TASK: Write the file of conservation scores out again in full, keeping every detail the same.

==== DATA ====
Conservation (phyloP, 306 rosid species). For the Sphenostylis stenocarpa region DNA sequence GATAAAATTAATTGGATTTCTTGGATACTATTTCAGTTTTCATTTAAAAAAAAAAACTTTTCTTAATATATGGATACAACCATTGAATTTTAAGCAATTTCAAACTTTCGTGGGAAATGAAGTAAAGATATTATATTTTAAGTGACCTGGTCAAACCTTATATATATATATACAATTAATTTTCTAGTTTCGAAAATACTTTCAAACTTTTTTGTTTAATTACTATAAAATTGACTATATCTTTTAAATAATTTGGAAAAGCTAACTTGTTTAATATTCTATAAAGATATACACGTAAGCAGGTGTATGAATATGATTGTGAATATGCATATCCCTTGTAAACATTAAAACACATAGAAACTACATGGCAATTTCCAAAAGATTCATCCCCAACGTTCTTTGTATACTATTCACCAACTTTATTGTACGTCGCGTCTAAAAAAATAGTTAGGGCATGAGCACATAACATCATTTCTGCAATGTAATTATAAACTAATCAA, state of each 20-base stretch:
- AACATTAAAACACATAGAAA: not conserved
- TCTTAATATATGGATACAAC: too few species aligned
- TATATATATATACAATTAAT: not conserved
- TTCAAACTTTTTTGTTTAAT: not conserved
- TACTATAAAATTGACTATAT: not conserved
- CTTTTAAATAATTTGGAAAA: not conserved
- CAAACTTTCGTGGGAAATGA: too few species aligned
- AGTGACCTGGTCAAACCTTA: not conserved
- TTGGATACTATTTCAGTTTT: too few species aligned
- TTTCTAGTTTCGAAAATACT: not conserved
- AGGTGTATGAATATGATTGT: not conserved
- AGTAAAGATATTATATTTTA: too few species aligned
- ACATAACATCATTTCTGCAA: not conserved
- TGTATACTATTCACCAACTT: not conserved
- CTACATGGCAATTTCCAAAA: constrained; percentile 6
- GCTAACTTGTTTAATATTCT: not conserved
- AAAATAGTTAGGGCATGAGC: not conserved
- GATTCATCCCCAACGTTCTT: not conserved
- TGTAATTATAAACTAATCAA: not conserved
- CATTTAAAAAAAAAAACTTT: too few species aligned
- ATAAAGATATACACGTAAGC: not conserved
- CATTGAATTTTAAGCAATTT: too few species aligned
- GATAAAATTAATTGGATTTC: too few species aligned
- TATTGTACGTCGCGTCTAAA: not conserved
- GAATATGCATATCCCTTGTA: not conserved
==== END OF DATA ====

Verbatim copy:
Conservation (phyloP, 306 rosid species). For the Sphenostylis stenocarpa region DNA sequence GATAAAATTAATTGGATTTCTTGGATACTATTTCAGTTTTCATTTAAAAAAAAAAACTTTTCTTAATATATGGATACAACCATTGAATTTTAAGCAATTTCAAACTTTCGTGGGAAATGAAGTAAAGATATTATATTTTAAGTGACCTGGTCAAACCTTATATATATATATACAATTAATTTTCTAGTTTCGAAAATACTTTCAAACTTTTTTGTTTAATTACTATAAAATTGACTATATCTTTTAAATAATTTGGAAAAGCTAACTTGTTTAATATTCTATAAAGATATACACGTAAGCAGGTGTATGAATATGATTGTGAATATGCATATCCCTTGTAAACATTAAAACACATAGAAACTACATGGCAATTTCCAAAAGATTCATCCCCAACGTTCTTTGTATACTATTCACCAACTTTATTGTACGTCGCGTCTAAAAAAATAGTTAGGGCATGAGCACATAACATCATTTCTGCAATGTAATTATAAACTAATCAA, state of each 20-base stretch:
- AACATTAAAACACATAGAAA: not conserved
- TCTTAATATATGGATACAAC: too few species aligned
- TATATATATATACAATTAAT: not conserved
- TTCAAACTTTTTTGTTTAAT: not conserved
- TACTATAAAATTGACTATAT: not conserved
- CTTTTAAATAATTTGGAAAA: not conserved
- CAAACTTTCGTGGGAAATGA: too few species aligned
- AGTGACCTGGTCAAACCTTA: not conserved
- TTGGATACTATTTCAGTTTT: too few species aligned
- TTTCTAGTTTCGAAAATACT: not conserved
- AGGTGTATGAATATGATTGT: not conserved
- AGTAAAGATATTATATTTTA: too few species aligned
- ACATAACATCATTTCTGCAA: not conserved
- TGTATACTATTCACCAACTT: not conserved
- CTACATGGCAATTTCCAAAA: constrained; percentile 6
- GCTAACTTGTTTAATATTCT: not conserved
- AAAATAGTTAGGGCATGAGC: not conserved
- GATTCATCCCCAACGTTCTT: not conserved
- TGTAATTATAAACTAATCAA: not conserved
- CATTTAAAAAAAAAAACTTT: too few species aligned
- ATAAAGATATACACGTAAGC: not conserved
- CATTGAATTTTAAGCAATTT: too few species aligned
- GATAAAATTAATTGGATTTC: too few species aligned
- TATTGTACGTCGCGTCTAAA: not conserved
- GAATATGCATATCCCTTGTA: not conserved